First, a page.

By MARK GUARINO
Daily Herald Music Critic
Today is Christmas for fans of Wilco, the Chicago-based group that has emerged as the nation’s most adventuresome pop band.
In a stroke of marketing savvy, three record labels are piggybacking each other by releasing their Wilco products the same day. There’s a solo debut from the band’s departed multi-instrumentalist Jay Bennett and a film soundtrack featuring solo instrumentals from frontman Jeff Tweedy.
But at the forefront is the band’s fourth album, the highly anticipated “Yankee Hotel Foxtrot” (Nonesuch). Chances are you already know these songs by heart. Since the fall, the album has been one of the Internet’s hottest downloads, thanks to copies sneaked online after the band was unceremoniously dropped from its original label, Reprise. A division of AOL Time Warner, Reprise called the album a commercial liability.
Talk about a glass half full. Being bounced meant an avalanche of David vs. Goliath press, whetting the appetite for the album’s eventual release – strangely, on Nonesuch, another division of AOL Time Warner.
“They did, in effect, pay for the record twice,” Tweedy said Sunday to the New York Times.
Even so, the suits got a deal. “Yankee Hotel Foxtrot” is worth much more. Although Wilco’s last album, “Summerteeth” (Reprise), caught fans off guard with its circus-sounding noise art, “YHF” puts the electronic haze behind the songs, not front and center. It’s the equivalent of a lush garden blooming inside a junked garage.
Nailing it home are Tweedy’s lyrics, which are his most intimate. His flat but resonant voice could be the Midwestern farmers in Grant Wood’s paintings or the stoned numb urbanites in Edward Hopper’s. The songs start at an emotional zero – “you have to die/if you want to be alive” he sings – and climb upward, searching for meaning.
Along the way are some joyous stops. As new drummer Gelenn Kotche and longtime bassist John Stirratt construct a wobbly spine to complement Tweedy’s song anxieties, some of the band’s strangest melodies burst through.
“Heavy Metal Drummer” is rootsy summer pop with glitterball synthesized breaks and “Jesus, etc.” is buoyed by exhaling strings. Barroom pianos, acoustic guitars and boozy horns keep these songs rooted and accessible.
Appropriately, the albums title is an old short-wave code for help, a cry that languishes throughout “YHF.” But by the end, Tweedy is found singing, “I’ve got reservations about so many things/but not about you” in front of a backdrop of dissonant techno thunder. It might have taken a journey to get this album to stores, but, like the best albums, that’s not nearly as involved as the journey this album dares you to take.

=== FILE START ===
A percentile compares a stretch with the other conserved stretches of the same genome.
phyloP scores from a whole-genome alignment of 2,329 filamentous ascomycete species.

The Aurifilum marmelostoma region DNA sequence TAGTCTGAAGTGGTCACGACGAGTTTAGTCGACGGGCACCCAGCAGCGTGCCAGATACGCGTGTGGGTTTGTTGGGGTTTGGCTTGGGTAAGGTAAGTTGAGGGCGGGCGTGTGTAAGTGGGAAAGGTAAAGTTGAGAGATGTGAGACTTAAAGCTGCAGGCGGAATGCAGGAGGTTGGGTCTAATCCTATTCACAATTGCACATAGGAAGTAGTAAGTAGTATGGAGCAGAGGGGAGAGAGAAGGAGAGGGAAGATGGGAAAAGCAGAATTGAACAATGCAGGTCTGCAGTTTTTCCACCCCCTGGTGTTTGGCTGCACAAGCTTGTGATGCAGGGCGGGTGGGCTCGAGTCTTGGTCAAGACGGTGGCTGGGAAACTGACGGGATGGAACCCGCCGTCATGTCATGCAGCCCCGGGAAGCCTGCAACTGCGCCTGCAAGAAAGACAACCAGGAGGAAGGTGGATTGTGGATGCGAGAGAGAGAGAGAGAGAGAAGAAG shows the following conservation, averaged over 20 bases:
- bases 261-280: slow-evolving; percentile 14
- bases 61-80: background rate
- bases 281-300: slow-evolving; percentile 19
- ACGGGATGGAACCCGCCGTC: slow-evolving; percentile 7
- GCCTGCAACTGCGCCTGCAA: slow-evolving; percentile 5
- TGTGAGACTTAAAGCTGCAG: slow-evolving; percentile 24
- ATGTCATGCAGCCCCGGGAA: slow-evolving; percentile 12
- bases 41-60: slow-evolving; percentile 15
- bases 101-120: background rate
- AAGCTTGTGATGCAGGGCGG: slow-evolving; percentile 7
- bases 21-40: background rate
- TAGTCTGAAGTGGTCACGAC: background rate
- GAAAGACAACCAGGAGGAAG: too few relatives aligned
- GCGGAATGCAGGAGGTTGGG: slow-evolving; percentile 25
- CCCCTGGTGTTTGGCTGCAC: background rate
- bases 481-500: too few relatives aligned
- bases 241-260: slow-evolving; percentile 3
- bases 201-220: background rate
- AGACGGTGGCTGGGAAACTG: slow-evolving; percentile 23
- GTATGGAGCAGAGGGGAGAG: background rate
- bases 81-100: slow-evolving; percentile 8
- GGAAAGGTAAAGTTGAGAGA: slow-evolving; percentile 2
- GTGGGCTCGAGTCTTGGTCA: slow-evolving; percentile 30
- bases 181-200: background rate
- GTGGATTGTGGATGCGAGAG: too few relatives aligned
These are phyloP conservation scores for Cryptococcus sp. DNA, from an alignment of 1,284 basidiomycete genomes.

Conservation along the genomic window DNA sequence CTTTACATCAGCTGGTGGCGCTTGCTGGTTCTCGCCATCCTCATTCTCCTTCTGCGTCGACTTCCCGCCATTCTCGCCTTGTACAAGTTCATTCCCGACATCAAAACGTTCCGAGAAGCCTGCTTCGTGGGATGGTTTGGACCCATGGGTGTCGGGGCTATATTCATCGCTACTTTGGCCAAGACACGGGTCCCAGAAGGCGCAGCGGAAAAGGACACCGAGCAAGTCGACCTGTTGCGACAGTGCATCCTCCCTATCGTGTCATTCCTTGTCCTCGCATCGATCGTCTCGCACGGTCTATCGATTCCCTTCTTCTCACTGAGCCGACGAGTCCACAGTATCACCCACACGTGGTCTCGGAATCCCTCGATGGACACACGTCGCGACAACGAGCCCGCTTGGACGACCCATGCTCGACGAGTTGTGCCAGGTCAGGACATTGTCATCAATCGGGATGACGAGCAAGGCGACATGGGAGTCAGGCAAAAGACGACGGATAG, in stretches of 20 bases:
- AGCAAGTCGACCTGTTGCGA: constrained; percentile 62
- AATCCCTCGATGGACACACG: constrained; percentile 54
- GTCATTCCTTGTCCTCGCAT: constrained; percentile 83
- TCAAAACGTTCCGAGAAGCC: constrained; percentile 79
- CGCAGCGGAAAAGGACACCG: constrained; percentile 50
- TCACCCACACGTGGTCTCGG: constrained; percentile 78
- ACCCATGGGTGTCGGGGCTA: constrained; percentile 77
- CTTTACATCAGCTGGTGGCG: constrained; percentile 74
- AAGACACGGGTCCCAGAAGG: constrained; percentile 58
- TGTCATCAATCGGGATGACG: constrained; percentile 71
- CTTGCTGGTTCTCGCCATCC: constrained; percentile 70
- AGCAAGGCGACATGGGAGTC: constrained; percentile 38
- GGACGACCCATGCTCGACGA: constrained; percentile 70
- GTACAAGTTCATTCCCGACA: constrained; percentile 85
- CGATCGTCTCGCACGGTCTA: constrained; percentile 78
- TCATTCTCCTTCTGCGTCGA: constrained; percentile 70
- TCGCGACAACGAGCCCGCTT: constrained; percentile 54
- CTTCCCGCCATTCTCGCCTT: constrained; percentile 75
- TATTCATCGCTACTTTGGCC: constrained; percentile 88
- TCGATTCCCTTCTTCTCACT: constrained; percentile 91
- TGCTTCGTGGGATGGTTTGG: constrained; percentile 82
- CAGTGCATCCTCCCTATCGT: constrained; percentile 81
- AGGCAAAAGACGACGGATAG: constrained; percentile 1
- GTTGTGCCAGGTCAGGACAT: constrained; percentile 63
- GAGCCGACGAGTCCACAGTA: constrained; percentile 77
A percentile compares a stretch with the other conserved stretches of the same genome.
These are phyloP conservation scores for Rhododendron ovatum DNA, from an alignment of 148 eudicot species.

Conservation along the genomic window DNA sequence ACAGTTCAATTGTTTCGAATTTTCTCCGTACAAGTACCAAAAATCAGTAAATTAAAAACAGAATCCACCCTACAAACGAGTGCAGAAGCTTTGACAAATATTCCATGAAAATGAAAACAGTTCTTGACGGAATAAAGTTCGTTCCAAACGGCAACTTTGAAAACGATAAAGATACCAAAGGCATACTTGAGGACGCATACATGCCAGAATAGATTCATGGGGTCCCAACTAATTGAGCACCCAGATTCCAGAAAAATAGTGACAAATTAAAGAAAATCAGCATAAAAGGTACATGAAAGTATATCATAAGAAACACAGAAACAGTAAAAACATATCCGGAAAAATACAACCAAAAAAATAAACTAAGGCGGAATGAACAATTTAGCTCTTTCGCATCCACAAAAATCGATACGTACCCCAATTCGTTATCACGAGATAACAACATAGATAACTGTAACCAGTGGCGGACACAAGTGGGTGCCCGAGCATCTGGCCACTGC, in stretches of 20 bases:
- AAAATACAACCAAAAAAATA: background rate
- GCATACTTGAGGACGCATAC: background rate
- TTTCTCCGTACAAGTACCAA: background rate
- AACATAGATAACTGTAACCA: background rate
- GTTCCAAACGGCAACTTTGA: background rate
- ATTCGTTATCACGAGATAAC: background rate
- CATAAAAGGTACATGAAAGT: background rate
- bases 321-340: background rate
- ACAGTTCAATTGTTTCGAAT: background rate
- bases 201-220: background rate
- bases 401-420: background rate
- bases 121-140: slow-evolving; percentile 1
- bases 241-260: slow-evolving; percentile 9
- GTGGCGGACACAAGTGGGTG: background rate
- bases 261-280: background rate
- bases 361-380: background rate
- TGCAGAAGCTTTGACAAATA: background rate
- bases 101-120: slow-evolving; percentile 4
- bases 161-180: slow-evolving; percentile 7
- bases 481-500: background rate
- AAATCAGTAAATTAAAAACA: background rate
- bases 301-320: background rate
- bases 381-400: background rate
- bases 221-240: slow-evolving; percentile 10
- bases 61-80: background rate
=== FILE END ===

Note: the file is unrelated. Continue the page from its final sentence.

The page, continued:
“Wilco lead guitarist Jay Bennett co-produced and helped write “YHF” but split once it was finished. That caused a juicy rift for fans to debate, which is bound to bubble over with today’s simultaneous release of his solo debut, “The Palace at 4 a.m. (Part I)” (Undertow).
If “YHF” captures the anarchist sprawl of the Beatles’ “White Album,” Bennett is aiming for the meticulous popcraft of “Revolver.” Both come out winners.
The album, in collaboration with Champaign-based Edward Burch, can’t help but set the record straight about Bennett’s weighty contribution to his old band, Taking the phrase “multi-instrumentalist” to heart, he’s woven together a crazy quilt of sounds, effortlessly packing in a parade of instruments without breaking the illusion that it’s just a simple three-minute pop tune.
Some songs like “Puzzle Heart” could have easily been off an older Wilco record, but here, Bennett’s husky singing gives them the heartworn intimacy of Leonard Cohen.
Supported by Stirratt and ex-Wilco mates Ken Coomer and Max Johnston and others, Bennett and Burch go for the vintage pop grandiosity of Burt Bacharach without creating the feeling that it’s simply an exercise in revisionism. They playfully recast the old Wilco lullaby “My Darlin'” into a gentle, psychedelic mind bender, an electric sitar twinkling like nighttime stars.
Round out the store shelves is “Chelsea Walls” (Rykodisc), the soundtrack to a forthcoming film by first-time director Ethan Hawke. Only Wilco diehards will appreciate Tweedy and Kotche’s spooky minimalist soundscapes.
But beware of the cringe factor when Broadway actor Sean Leonard cops Bohemian weariness when singing Wilco’s “The Lonely 1.” Someone page William Shatner.